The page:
rules-and-procedure

Unchecked power
CQ on Congress, Ep. 184

Sen. Mitt Romney, R-Utah, talks with reporters in the Senate subway before the continuation of the impeachment trial of President Donald Trump. (Tom Williams/CQ Roll Call)

Impeachment news roundup: Feb. 4
Collins says she will vote to acquit Trump on both articles

Sen. Susan Collins, R-Maine, arrives for the Senate Republicans’ lunch in the Capitol before the start of Senate impeachment trial session on Jan. 23, 2020. (Bill Clark/CQ Roll Call)

Updated 4:3o p.m.

Senators are taking to the Senate floor to explain their vote on President Donald Trump’s impeachment Tuesday and others will get their turn until they cast it Wednesday afternoon.

Impeachment news roundup: Jan. 31
Senate votes against motion to call witnesses

Laurie Arbeiter protests on Pennsylvania Avenue before the continuation of the impeachment trial of President Donald Trump on Friday. (Tom Williams/CQ Roll Call)

Updated 8 p.m.

A motion to call witnesses at the impeachment trial of President Donald Trump was unsuccessful Friday evening, on a 49-51 vote. A later 53-47 vote Friday evening defined the next steps in the trial.

Impeachment news roundup: Jan. 30
Warren’s question to Roberts causes a murmur

Republican Rep. Mark Meadows watches Senate Minority Leader Charles E. Schumer talk to reporters in the Senate subway during a break in President Donald Trump’s impeachment trial. (Caroline Brehman/CQ Roll Call)

Updated 7:35 p.m.

An audible murmur emanated from both sides of the aisle when Chief Justice John Roberts read aloud Sen. Elizabeth Warren’s question asking whether the trial’s proceedings reflect poorly on the chief justice himself. Roberts did not visibly react to the contents of the card about himself as he read it aloud.

Impeachment news roundup: Jan. 28
GOP senators met Tuesday to gather input on whether to call witnesses

Republican Sen. Lindsey Graham speaks with reporters before the start of the Senate impeachment trial proceedings Tuesday. (Bill Clark/CQ Roll Call)

File updated 5:30 p.m.

The president’s defense team has completed its presentation.

This is what a giant pile of impeachment candy looks like
If anyone is happy this week, it’s the National Confectioners Association

This is what an impeachment trial looks like. (Bill Clark/CQ Roll Call)

If you’re wondering how the Senate impeachment trial is going, consider this historic photo.

A pallet of candy stands outside Sen. Pat Toomey’s office, shrink-wrapped. Notice the Hershey’s bars (milk chocolate with almonds). And the Rolos. And the stray Mike and Ikes (flavor: berry blast).

Impeachment news roundup: Jan. 24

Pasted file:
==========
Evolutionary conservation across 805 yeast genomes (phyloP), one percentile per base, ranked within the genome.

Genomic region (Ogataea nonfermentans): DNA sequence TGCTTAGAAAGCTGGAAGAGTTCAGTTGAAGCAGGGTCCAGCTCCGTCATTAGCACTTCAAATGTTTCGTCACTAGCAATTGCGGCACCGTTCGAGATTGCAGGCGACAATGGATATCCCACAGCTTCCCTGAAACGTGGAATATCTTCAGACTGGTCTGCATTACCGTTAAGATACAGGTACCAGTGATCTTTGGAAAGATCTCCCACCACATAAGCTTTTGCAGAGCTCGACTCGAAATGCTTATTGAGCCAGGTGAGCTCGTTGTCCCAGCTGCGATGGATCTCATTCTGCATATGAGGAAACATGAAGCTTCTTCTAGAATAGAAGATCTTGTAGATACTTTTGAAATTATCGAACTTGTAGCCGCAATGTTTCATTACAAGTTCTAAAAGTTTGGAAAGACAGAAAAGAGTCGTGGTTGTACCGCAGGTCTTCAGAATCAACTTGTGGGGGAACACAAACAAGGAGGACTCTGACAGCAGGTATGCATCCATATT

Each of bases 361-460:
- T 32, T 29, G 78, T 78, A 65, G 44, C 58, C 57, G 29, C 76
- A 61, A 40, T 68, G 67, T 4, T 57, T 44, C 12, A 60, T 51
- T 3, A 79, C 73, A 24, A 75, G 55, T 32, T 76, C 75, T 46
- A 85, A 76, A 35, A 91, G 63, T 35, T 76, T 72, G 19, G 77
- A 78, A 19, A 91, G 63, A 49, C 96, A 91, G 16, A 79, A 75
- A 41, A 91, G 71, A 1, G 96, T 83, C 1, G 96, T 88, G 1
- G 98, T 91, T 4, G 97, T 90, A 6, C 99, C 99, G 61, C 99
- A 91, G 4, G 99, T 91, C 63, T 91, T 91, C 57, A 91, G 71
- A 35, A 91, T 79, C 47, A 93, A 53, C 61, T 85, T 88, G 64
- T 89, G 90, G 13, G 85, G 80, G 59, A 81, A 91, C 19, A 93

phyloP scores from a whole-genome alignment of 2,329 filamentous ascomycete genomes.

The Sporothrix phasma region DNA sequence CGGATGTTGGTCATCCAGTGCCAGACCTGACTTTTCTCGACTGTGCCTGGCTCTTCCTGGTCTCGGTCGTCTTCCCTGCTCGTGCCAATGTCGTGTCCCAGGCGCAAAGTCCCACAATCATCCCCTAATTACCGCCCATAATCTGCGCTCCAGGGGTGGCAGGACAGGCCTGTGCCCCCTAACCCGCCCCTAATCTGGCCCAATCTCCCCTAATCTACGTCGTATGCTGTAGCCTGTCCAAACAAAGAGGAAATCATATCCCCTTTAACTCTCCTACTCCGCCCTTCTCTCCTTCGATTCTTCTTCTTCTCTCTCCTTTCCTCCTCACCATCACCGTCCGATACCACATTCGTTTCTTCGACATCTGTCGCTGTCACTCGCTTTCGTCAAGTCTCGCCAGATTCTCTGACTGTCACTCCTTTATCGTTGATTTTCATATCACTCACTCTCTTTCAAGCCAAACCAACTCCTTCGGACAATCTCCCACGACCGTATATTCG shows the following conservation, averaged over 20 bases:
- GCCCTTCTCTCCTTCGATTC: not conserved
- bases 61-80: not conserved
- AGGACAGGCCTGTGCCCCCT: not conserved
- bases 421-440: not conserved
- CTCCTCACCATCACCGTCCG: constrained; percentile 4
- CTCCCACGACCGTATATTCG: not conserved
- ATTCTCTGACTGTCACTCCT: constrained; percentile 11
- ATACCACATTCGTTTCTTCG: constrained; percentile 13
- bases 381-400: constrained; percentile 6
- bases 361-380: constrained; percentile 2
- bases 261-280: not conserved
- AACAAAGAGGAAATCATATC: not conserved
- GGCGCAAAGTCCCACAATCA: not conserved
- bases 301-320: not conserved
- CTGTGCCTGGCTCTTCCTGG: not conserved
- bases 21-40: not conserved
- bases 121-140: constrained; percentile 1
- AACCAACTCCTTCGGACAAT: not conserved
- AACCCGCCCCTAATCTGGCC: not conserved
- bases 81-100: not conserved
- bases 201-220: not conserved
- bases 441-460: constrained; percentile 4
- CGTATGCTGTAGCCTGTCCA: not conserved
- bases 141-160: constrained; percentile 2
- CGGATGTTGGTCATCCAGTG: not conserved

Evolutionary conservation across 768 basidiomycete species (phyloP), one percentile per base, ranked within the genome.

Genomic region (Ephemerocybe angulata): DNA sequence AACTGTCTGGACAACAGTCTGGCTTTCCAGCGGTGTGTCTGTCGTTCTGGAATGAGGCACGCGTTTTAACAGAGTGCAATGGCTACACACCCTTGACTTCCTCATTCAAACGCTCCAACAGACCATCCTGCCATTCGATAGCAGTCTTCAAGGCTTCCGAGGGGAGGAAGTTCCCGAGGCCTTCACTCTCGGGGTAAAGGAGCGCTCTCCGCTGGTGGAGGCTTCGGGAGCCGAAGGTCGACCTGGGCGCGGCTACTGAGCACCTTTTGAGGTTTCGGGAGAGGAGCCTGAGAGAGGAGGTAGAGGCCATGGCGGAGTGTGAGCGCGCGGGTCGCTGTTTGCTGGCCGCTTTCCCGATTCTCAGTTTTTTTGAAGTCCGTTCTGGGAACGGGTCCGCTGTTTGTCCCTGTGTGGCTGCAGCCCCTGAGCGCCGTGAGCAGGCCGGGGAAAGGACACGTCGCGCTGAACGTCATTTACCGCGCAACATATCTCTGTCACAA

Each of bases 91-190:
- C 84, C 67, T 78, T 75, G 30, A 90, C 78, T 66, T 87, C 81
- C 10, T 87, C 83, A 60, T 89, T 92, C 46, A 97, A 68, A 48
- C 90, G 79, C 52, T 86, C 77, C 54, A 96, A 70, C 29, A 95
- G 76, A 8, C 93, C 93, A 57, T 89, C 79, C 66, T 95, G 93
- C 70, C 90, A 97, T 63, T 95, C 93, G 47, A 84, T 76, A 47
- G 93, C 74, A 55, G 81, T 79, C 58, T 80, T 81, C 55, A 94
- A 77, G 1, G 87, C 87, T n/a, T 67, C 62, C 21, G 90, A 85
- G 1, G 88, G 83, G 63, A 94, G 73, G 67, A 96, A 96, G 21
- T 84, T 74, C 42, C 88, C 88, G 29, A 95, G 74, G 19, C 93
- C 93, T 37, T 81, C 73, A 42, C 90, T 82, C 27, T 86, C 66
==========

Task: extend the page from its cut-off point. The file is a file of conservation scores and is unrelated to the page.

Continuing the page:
Democrats start their final eight hours to present their case, Republicans so far not convinced

House impeachment managers, from left, Reps. Sylvia R. Garcia, D-Texas, Jason Crow, D-Colo., Val B. Demings, D-Fla., and Hakeem Jeffries, D-N.Y., walk through the Ohio Clock Corridor Friday on their way to hold a news conference before the start of their third and final day to make their impeachment case against President Donald Trump. (Bill Clark/CQ Roll Call)

File updated 5:45 p.m.

President Donald Trump’s attorney, Jay Sekulow, previewed what Saturday’s defense presentation would look like, noting it would begin at 10 a.m. and include time to lay out an overarching view of the president’s rebuttal with the main arguments taking place early next week.

What day of the Trump trial is it? It turns out there’s no wrong answer
(But we say it started Wednesday)

Capitol workers wind the Ohio Clock in the Ohio Clock Corridor in the Capitol on Tuesday. (Bill Clark/CQ Roll Call)

When did the Senate impeachment trial of President Donald Trump begin?

This publication says Wednesday, but depending on which news outlet you watch or read, Thursday could be the second, third or fourth day of the trial.

Impeachment news roundup: Jan. 22
Coons lauds Schiff for 30 minutes of ‘mastery’; White House defense could begin Saturday

Senate Minority Leader Charles E. Schumer, followed by Democratic Sen. Richard J. Durbin, leaves a news conference Tuesday. The Senate rejected all of the amendments Schumer introduced to try to change the rules for President Donald Trump’s impeachment trial. (Caroline Brehman/CQ Roll Call)

File updated 10:10 p.m.  

Delaware Democrat Chris Coons said House impeachment manager Adam B. Schiff’s closing 30 minutes was “compelling” and that he showed a “mastery” of the material. Coons also said that there were snacks and coffee in the cloakroom. Coons said there has not been much outreach to him from Republicans.

Impeachment news roundup: Jan. 21
Senate blocks every one of Schumer’s amendments on rules proposal

House impeachment managers address the media in the Capitol on the Senate trial of President Donald Trump on Tuesday. (Tom Williams/CQ Roll Call)

The Senate voted 53-47 along party lines to approve Majority Leader Mitch McConnell’s rules for the impeachment trial of President Donald Trump, after a long night of debate that stretched to nearly 2 a.m. Wednesday morning.

Senators almost entirely along party lines to block every motion Minority Leader Charles E. Schumer put forward Tuesday in an attempt to subpoena testimony from Cabinet officials, State Department and White House documents, and communications regarding Ukraine.